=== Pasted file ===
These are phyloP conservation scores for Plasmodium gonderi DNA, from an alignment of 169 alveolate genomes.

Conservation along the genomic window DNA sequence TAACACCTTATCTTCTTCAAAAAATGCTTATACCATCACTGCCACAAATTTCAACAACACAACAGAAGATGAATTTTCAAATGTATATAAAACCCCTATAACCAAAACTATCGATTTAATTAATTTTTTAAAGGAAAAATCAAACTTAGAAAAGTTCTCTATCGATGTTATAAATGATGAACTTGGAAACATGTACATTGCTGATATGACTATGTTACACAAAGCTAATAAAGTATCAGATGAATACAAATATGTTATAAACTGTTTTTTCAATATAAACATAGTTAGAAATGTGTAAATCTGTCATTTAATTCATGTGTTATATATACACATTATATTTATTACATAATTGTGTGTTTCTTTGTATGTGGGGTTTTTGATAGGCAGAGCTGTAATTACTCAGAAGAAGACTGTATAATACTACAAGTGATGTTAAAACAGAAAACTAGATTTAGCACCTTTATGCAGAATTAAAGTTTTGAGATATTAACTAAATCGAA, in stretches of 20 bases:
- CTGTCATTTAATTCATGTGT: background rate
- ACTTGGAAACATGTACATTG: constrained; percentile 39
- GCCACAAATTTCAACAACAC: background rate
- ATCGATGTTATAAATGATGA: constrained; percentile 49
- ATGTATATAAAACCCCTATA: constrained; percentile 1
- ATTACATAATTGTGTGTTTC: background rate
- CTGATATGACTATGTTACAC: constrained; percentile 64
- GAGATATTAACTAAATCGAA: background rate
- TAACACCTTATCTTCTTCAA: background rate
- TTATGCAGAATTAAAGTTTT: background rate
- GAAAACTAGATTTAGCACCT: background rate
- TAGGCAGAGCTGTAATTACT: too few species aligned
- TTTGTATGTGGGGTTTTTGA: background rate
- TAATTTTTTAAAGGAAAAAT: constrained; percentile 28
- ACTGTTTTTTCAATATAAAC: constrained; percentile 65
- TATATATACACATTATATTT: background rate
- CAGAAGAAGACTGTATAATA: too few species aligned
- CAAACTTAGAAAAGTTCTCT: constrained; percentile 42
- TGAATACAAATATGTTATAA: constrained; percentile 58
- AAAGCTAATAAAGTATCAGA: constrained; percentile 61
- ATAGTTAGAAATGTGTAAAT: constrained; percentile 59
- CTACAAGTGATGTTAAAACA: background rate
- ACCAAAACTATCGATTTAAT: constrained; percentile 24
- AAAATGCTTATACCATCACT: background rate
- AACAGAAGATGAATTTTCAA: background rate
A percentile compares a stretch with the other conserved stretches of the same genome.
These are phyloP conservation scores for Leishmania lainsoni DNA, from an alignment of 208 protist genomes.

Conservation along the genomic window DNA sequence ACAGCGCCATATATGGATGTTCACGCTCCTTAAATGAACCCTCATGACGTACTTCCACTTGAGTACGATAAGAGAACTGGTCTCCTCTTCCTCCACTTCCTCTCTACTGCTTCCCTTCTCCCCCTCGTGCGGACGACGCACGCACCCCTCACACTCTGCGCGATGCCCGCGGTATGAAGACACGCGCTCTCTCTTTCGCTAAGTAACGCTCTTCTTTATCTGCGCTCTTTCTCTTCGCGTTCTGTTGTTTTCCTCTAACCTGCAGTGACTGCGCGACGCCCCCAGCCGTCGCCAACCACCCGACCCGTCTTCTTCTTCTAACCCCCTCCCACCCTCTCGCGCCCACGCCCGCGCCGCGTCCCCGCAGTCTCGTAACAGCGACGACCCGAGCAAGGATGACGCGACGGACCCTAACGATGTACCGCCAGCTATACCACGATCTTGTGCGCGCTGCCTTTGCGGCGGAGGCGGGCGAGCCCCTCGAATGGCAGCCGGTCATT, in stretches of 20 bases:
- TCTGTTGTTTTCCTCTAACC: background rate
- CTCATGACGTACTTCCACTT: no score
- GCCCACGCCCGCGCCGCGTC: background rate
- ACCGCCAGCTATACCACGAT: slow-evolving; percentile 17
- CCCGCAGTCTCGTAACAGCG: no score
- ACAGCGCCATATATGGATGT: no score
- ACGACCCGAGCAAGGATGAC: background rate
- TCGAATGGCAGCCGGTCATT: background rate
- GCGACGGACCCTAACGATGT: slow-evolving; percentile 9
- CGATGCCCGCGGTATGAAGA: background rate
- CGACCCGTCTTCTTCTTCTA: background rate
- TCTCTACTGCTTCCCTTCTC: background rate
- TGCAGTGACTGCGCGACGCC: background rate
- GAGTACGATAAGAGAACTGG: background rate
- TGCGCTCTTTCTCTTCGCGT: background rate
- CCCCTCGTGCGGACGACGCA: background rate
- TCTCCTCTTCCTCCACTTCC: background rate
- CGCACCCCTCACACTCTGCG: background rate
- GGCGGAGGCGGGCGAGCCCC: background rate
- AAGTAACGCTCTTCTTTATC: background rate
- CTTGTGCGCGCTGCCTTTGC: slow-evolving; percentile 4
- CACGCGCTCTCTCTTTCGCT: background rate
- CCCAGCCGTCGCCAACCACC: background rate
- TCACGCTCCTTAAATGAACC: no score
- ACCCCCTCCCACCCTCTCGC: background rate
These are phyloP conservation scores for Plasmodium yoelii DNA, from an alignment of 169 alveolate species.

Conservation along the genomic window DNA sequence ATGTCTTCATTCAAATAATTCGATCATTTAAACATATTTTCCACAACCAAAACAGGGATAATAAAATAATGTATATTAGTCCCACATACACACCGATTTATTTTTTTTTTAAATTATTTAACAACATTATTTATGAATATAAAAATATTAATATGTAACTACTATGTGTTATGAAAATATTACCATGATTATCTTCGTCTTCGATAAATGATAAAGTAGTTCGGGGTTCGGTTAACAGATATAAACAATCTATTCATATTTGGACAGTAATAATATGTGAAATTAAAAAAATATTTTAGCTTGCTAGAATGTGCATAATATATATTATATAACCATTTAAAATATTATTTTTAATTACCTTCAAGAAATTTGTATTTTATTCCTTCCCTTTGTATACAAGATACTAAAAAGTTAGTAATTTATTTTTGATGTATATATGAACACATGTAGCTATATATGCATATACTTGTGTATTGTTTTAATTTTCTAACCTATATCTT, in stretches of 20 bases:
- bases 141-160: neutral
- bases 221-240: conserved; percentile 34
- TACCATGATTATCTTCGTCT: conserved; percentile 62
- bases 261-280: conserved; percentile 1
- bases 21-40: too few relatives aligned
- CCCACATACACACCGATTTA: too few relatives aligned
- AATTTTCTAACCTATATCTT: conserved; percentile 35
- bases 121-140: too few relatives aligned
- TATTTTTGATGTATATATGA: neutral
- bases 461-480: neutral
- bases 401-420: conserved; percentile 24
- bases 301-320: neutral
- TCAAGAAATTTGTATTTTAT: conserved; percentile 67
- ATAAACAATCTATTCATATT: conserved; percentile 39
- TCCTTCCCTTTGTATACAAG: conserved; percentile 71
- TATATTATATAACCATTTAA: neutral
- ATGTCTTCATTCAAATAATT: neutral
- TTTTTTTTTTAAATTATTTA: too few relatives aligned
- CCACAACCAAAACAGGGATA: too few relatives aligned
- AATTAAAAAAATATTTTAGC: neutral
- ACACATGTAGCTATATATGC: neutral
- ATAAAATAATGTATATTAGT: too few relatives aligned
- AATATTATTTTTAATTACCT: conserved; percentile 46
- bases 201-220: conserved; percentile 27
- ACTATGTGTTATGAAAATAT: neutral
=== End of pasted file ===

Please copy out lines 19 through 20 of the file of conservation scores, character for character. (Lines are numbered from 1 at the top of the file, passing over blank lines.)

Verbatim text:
- CAGAAGAAGACTGTATAATA: too few species aligned
- CAAACTTAGAAAAGTTCTCT: constrained; percentile 42